Charles Darwin and the Tree of Life, BBC One, Sunday 1 February, 9pm
David Attenborough on The Andrew Marr Show 1st Feb 2009
Following review by Sian Meades TV Scoop
Evolution is not a theory; evolution is the truth. A huge statement from David Attenborough in Charles Darwin and the Tree of Life. One that's given him a handful of complaints from creationists. This show was always going to spark controversy, but it was good enough to stand up to it and made a compelling argument.
Of all of the Attenborough shows I've seen, this one was the best by miles. Sir David Attenborough has a natural ease that makes watching him a pleasure. The idea of evolution, put forth by Charles Darwin, isn't always that simple, but Attenborough makes understanding the theory a breeze. He makes science accessible. And that's why his shows are so good.
Celebrating 150 years since Charles Darwin's On the Origin of Species, Attenborough talked not only about Darwin's life, and where his ideas originated, but also how they affect us, and what this means for the animals we recognise today. It was admirable in its simplicity.
I had no idea that someone else had come up with the same theory as Darwin. He actually had to go 'head to head' with another scientist to decide who came up with the theory of natural selection first. Darwin had 25 years of evidence to back up his claims, but despite him winning the case, at this time, no one cared. This was a time when religion ruled over science and most people didn't believe Darwin's theory. Even Attenborough talked of professors of his time who refused to believe that the continents were once one huge super continent. These are great academics who didn't believe the theory in its entirety. There are still people who don't believe this.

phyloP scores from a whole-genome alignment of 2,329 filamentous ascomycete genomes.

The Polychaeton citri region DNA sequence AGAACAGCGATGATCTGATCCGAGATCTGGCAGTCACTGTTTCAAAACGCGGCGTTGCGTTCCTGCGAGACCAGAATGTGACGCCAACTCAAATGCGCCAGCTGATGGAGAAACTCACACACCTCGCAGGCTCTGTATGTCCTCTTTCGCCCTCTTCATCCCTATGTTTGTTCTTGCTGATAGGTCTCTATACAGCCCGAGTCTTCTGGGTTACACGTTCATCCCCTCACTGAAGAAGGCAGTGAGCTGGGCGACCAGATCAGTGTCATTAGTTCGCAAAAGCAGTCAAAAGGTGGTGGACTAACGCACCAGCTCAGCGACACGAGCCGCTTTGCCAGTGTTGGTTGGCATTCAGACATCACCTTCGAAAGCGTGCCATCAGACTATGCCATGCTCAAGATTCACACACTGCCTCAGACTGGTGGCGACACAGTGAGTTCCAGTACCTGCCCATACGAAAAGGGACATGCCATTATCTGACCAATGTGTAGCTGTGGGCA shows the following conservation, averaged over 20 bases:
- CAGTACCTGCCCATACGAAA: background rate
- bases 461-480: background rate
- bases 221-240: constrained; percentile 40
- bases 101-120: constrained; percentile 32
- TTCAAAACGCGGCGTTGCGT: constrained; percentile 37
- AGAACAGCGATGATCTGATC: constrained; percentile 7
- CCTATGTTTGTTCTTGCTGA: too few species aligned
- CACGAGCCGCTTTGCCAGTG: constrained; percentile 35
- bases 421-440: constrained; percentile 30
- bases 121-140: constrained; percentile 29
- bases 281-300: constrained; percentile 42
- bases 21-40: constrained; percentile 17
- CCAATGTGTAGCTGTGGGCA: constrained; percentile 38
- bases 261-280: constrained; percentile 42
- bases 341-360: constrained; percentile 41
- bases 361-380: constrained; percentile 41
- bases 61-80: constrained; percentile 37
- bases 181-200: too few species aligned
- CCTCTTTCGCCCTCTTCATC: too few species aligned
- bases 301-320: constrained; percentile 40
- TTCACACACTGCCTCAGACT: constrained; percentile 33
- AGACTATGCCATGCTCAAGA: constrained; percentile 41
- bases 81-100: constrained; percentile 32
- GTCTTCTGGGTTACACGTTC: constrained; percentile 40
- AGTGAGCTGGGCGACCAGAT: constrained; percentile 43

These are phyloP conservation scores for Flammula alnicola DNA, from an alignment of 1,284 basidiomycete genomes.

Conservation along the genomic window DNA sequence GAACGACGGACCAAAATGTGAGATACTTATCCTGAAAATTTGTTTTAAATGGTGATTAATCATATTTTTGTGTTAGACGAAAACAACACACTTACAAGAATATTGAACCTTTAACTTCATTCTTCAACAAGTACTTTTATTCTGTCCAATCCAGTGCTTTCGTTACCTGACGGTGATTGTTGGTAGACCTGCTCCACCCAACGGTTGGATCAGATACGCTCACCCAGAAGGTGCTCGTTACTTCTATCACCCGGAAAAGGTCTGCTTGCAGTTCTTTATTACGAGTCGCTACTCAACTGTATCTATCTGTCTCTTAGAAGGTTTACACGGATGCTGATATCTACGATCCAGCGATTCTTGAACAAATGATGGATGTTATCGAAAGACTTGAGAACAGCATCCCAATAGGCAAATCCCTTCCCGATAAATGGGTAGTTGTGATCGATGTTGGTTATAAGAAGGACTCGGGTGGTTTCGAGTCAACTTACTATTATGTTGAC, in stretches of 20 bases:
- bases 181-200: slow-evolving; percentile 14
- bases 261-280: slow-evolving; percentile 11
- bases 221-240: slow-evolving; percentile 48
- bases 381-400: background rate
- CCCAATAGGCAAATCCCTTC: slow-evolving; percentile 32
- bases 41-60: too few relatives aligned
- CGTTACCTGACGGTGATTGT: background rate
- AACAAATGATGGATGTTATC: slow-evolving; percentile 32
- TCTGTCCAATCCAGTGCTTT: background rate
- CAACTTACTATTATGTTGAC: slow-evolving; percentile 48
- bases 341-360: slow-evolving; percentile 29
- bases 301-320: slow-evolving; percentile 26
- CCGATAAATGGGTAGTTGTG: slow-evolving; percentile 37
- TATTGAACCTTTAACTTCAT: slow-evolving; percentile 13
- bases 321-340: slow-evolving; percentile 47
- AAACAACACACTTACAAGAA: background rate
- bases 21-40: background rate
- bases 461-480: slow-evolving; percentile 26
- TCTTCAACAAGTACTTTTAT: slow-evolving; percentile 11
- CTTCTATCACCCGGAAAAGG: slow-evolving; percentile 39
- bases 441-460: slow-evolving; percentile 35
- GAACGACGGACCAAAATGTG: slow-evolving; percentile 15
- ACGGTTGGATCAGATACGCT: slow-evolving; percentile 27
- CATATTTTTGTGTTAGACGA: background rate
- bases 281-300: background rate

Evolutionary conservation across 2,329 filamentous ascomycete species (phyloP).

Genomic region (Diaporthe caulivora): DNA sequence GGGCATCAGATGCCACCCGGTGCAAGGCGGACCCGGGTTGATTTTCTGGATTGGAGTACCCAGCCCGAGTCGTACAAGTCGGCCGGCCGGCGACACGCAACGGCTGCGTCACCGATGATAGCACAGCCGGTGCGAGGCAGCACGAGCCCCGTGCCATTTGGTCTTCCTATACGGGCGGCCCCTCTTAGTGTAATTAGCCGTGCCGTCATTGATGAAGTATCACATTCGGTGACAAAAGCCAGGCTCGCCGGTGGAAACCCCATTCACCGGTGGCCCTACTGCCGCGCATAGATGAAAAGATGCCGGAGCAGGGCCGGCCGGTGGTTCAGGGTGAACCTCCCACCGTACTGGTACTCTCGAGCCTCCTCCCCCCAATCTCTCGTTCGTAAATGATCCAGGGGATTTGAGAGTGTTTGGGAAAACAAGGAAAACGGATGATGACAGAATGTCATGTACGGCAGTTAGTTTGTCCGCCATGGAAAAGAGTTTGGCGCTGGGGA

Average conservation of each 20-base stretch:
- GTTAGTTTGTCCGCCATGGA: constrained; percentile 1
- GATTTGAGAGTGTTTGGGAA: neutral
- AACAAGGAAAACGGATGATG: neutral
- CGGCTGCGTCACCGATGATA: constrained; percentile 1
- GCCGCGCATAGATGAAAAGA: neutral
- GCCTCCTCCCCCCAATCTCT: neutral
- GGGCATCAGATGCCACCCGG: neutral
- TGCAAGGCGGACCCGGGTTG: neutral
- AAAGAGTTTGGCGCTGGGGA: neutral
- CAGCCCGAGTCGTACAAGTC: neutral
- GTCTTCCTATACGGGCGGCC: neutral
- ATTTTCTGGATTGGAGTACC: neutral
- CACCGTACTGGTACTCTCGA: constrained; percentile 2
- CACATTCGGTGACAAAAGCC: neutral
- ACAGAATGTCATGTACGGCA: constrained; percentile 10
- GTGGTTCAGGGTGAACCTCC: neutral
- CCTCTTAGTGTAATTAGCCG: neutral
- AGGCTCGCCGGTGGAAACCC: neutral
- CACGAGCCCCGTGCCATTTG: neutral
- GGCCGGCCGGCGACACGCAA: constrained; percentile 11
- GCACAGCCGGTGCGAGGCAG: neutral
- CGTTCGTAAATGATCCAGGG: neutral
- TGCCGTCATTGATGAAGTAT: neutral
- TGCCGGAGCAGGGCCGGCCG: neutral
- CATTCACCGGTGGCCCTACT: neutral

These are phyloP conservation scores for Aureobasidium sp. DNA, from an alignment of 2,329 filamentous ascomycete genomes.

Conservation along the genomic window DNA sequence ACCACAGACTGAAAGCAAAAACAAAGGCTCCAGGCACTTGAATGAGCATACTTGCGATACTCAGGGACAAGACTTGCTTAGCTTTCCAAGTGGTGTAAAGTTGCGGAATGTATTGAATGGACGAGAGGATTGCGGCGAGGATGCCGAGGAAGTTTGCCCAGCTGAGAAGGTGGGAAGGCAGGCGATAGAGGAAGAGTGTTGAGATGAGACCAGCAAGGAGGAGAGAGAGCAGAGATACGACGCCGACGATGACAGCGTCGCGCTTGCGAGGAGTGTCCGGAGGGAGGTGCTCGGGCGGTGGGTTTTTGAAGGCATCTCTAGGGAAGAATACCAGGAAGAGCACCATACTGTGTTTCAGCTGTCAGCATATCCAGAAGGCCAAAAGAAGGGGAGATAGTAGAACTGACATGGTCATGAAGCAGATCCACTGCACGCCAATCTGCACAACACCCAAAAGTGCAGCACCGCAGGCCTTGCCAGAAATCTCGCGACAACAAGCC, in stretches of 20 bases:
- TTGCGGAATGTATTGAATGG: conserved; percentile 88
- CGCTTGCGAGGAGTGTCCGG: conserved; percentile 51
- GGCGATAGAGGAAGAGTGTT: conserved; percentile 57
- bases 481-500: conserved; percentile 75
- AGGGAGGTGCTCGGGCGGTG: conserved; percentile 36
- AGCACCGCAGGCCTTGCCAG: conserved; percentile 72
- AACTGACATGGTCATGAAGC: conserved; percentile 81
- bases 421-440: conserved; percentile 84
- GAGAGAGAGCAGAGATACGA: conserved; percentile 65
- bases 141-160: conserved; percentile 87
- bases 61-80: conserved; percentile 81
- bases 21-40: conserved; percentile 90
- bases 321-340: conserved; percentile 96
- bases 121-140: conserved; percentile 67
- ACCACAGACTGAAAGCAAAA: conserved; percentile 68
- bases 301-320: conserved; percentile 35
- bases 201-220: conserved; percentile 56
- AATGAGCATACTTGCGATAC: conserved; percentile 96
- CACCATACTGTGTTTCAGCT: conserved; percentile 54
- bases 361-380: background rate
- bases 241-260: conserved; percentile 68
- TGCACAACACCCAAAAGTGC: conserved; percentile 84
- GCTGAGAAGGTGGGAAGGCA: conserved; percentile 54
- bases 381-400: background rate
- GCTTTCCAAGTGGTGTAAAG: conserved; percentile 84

There was no one better to present this show. Watching Attenborough quite humbly talk about Darwin and his theories, and tell the audience stories of his childhood and what he learnt then was magical. He has a sixth edition of On the Origin of Species. Darwin has clearly played a huge part in his life and work. To most of us, David Attenborough is as important to our understanding of the natural world as Darwin is, watching him talk about why Darwin was so important was inspiring. The show was an impressive mix of wildlife and history covering the idea that over millions of years, a breed of animal could evolve into its own species to suit its environment. I didn't take my eyes off the telly for the whole hour.
Some people might not believe in evolution, or indeed, Darwin's theory of natural selection, but Attenborough pulls this together with a modern twist and makes a compelling argument. The end scenes, explaining how birds turned into land based animals seemed a little too easy - computerised and glossy. But the rest of the show had built up to this point - it was believably that simple. What's most amazing, is that Darwin was convinced of this theory over 150 years ago. He was one of the most important minds in science and this fabulous show was a fitting tribute to a remarkable man.
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